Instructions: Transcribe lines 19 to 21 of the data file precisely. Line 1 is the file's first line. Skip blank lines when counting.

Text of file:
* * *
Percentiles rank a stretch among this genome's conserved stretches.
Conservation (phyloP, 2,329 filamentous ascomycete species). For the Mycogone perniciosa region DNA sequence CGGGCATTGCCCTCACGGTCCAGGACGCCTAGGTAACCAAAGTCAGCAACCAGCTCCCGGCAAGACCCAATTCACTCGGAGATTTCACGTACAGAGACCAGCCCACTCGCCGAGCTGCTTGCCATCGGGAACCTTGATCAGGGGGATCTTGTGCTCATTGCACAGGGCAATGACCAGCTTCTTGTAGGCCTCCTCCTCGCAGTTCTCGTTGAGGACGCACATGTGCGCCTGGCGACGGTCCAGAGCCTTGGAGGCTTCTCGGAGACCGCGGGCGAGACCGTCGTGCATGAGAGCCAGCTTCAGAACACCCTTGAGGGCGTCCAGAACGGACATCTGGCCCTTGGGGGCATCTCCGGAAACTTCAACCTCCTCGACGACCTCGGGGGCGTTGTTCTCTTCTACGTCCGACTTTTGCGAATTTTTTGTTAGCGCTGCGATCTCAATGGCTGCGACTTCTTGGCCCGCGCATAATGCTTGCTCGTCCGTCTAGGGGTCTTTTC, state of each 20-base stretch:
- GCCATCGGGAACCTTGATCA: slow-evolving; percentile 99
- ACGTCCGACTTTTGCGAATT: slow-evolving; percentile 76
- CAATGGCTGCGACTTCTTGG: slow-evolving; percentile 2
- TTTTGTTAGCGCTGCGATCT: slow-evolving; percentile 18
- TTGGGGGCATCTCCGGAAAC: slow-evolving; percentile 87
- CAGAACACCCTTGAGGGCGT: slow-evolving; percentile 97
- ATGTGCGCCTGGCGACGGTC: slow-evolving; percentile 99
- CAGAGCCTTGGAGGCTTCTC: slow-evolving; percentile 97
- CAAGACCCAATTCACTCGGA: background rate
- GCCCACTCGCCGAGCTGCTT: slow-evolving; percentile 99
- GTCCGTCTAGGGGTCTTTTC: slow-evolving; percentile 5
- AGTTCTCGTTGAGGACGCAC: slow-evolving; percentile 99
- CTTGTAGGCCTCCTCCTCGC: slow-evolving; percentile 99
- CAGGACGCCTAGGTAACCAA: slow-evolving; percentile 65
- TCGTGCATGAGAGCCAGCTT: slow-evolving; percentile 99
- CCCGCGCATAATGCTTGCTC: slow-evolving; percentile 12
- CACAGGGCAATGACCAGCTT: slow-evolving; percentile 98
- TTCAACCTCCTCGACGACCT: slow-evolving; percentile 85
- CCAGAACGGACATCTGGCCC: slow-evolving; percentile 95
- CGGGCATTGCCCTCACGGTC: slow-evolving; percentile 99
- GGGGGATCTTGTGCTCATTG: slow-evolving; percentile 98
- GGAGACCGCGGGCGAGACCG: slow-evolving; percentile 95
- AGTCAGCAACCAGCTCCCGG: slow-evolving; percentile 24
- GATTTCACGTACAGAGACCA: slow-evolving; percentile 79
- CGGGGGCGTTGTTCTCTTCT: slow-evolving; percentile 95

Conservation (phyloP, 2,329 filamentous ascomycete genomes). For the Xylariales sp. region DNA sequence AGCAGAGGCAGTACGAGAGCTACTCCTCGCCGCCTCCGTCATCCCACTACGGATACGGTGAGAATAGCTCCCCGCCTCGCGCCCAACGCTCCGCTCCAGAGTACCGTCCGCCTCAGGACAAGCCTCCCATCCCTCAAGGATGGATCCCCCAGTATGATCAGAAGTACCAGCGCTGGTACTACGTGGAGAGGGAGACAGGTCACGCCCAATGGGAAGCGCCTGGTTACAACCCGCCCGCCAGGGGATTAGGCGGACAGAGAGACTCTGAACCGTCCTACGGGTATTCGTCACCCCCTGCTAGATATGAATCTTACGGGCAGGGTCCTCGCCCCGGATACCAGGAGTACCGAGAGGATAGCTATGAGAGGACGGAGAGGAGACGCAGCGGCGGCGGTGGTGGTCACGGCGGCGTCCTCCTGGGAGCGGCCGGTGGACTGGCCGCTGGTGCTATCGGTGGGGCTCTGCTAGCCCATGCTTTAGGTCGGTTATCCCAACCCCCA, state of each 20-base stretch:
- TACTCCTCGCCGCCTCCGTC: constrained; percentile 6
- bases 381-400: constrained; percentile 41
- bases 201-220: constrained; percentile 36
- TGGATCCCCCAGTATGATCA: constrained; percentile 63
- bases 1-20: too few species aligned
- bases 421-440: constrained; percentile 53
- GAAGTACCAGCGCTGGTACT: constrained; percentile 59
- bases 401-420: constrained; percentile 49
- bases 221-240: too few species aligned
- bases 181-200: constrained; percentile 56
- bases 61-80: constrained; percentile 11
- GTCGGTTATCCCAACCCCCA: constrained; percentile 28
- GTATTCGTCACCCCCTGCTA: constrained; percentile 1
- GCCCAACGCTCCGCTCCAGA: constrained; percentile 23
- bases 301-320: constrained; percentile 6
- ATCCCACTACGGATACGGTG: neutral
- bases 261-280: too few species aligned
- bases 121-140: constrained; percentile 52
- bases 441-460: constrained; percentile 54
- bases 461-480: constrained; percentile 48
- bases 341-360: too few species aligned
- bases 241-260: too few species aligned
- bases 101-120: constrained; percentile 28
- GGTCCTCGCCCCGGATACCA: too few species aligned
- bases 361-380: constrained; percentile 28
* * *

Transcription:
- CACAGGGCAATGACCAGCTT: slow-evolving; percentile 98
- TTCAACCTCCTCGACGACCT: slow-evolving; percentile 85
- CCAGAACGGACATCTGGCCC: slow-evolving; percentile 95